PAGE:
Coding All-in-One For Dummies
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No matter if the machine learning problem is to guess a number or a class, the idea behind the learning strategy of the k-Nearest Neighbors (kNN) algorithm is always the same. The algorithm finds the most similar observations to the one you have to predict and from which you derive a good intuition of the possible answer by averaging the neighboring values, or by picking the most frequent answer class among them.

The learning strategy in a kNN is more like memorization. It’s just like remembering what the answer should be when the question has certain characteristics (based on circumstances or past examples) rather than really knowing the answer, because you understand the question by means of specific classification rules. In a sense, kNN is often defined as a lazy algorithm because no real learning is done at the training time, just data recording.

Being a lazy algorithm implies that kNN is quite fast at training but very slow at predicting. (Most of the searching activities and calculations on the neighbors is done at that time.) It also implies that the algorithm is quite memory-intensive because you have to store your data set in memory (which means that there’s a limit to possible applications when dealing with big data).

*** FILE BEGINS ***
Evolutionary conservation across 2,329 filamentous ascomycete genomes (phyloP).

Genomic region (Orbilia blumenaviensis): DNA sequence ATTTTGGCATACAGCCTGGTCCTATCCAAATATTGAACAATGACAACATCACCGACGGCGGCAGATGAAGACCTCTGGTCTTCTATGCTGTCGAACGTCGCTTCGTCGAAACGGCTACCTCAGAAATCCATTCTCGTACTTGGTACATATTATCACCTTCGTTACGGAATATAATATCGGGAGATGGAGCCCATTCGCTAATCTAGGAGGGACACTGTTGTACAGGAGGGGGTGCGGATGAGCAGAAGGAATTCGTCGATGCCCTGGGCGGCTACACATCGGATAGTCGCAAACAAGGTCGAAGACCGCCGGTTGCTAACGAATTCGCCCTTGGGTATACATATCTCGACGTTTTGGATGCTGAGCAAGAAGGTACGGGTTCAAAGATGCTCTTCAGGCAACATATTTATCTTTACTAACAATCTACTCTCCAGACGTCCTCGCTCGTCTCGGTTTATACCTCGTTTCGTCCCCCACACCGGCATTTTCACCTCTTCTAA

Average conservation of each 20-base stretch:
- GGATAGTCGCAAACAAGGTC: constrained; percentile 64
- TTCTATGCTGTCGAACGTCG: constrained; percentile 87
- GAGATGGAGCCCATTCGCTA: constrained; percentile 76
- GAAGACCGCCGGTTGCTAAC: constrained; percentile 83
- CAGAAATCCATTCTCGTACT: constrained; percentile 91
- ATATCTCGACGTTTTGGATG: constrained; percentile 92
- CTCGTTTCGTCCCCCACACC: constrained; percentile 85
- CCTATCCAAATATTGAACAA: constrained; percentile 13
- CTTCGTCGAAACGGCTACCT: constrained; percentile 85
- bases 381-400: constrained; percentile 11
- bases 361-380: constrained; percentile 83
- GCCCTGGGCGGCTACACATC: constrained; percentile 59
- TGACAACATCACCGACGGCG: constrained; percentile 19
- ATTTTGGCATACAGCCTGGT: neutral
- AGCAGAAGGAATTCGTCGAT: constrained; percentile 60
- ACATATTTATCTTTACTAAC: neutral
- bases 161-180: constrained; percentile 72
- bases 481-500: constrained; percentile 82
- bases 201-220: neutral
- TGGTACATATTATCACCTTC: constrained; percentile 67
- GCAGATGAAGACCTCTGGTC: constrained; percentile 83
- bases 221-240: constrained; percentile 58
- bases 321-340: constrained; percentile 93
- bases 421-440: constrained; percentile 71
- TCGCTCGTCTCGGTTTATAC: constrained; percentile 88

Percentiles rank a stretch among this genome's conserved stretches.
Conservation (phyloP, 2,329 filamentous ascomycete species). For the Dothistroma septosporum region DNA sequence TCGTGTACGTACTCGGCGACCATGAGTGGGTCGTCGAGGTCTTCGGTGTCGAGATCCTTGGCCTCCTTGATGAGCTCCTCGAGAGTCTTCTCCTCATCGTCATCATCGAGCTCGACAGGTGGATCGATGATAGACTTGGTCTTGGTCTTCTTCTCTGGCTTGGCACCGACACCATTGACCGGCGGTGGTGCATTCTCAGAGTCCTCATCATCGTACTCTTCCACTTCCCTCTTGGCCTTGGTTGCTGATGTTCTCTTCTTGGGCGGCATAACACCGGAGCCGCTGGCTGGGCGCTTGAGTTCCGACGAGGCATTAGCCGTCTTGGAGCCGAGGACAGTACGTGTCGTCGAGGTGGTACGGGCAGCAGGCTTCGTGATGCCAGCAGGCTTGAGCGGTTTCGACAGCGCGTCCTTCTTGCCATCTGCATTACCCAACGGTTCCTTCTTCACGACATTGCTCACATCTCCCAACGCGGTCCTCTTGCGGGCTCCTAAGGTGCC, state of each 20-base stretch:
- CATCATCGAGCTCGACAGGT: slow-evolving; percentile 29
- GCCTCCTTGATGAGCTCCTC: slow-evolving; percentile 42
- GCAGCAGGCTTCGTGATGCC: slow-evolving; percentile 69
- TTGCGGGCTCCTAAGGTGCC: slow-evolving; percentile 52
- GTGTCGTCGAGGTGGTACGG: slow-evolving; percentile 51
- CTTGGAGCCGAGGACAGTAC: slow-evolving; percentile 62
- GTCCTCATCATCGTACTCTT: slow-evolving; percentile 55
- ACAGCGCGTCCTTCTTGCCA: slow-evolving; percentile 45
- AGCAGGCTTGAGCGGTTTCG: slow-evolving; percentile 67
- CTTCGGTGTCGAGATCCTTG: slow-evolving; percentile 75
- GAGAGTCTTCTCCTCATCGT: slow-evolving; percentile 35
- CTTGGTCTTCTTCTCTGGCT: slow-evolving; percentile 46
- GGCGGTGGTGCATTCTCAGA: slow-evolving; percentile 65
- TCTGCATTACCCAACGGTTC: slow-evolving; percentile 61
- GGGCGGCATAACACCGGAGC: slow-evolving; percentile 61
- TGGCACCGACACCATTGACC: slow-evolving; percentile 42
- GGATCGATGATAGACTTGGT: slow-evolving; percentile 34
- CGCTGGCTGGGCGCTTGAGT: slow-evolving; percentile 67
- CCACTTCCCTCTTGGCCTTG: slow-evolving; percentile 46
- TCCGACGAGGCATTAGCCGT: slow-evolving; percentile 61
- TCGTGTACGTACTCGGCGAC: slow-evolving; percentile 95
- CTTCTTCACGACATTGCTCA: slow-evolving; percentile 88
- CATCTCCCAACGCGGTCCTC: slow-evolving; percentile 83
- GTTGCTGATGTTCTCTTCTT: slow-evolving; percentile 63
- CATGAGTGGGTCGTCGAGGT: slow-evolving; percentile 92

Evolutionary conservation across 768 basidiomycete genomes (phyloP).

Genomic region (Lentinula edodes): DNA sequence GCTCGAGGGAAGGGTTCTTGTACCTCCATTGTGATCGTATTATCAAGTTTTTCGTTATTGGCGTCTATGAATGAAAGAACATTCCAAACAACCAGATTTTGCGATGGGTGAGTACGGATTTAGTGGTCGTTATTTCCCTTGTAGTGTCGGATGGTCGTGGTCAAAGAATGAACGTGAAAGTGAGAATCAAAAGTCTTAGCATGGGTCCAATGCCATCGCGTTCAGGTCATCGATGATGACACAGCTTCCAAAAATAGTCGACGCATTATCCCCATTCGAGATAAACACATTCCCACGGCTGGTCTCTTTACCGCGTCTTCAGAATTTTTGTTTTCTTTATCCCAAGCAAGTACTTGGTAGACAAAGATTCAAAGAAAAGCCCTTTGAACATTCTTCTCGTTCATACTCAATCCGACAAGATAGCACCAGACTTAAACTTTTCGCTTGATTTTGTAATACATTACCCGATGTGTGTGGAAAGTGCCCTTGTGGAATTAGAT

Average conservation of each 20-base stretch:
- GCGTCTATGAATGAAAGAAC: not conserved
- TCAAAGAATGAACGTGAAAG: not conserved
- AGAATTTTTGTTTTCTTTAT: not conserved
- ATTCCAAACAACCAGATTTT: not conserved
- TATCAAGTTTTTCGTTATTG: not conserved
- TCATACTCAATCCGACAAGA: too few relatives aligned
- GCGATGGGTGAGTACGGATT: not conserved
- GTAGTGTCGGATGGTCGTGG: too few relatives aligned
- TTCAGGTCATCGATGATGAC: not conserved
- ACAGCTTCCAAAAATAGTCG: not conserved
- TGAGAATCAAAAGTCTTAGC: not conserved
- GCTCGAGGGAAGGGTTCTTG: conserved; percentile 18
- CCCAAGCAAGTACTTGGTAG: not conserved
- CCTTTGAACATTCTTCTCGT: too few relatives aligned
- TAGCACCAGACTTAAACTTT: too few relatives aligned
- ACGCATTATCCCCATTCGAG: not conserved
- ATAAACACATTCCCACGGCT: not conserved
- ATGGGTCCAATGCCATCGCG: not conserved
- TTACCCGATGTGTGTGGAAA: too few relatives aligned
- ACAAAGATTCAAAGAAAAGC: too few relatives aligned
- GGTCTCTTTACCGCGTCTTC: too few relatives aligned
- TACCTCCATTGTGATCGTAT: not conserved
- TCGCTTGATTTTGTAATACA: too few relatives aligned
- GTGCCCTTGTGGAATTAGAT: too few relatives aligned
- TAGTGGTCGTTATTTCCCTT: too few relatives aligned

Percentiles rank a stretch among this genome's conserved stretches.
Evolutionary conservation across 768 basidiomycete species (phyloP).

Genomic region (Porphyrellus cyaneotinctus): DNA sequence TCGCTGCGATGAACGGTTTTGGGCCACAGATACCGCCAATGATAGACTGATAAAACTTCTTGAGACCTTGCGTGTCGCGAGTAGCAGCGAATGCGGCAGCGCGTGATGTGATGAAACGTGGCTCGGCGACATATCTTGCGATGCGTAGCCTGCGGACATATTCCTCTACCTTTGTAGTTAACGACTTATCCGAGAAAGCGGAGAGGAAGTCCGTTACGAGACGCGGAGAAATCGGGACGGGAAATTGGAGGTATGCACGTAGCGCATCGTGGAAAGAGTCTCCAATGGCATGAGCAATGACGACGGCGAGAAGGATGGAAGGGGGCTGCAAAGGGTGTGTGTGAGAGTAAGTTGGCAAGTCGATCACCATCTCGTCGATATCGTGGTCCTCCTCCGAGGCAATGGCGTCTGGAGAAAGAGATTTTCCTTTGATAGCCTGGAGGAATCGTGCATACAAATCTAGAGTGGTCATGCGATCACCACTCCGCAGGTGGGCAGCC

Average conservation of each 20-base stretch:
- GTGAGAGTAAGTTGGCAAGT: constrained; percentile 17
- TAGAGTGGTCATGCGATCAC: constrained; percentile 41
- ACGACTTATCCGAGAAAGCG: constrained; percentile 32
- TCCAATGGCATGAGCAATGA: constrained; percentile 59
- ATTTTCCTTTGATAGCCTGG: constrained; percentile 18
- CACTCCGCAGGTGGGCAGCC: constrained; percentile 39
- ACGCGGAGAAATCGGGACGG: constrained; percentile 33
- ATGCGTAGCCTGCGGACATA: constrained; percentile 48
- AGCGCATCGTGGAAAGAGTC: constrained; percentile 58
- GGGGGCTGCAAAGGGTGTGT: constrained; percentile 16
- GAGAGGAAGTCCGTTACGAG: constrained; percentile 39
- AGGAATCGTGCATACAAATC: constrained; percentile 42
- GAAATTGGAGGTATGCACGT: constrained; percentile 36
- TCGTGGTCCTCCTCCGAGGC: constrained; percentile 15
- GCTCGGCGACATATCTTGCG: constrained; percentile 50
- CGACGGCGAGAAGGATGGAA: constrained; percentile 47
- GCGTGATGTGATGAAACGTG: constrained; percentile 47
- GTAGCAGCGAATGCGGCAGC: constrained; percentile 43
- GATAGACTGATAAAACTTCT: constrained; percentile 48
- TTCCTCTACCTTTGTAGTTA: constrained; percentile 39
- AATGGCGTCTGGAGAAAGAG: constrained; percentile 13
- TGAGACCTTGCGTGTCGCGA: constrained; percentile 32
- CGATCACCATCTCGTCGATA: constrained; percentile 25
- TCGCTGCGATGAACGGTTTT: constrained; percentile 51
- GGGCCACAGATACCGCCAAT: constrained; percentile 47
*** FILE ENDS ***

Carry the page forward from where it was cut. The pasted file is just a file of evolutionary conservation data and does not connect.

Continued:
Ideally, kNN can make the difference when you’re working on classification and you have many labels to deal with (for instance, when a software agent posts a tag on a social network or when proposing a selling recommendation). kNN can easily deal with hundreds of labels, whereas other learning algorithms have to specify a different model for each label.

Usually, kNN works out the neighbors of an observation after using a measure of distance such as Euclidean (the most common choice) or Manhattan (works better when you have many redundant features in your data). No absolute rules exist concerning what distance measure is best to use. It really depends on the implementation you have. You also have to test each distance as a distinct hypothesis and verify by cross-validation as to which measure works better with the problem you’re solving.

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This All-in-One includes work by expert coders and coding educators, including Chris Minnick and Eva Holland coauthors of Coding with JavaScript For Dummies; Nikhil Abraham, author of Coding For Dummies and Getting a Coding Job For Dummies; John Paul Mueller and Luca Massaron, coauthors of Python for Data Science For Dummies and Machine Learning For Dummies; and Barry Burd, author of Flutter For Dummies.

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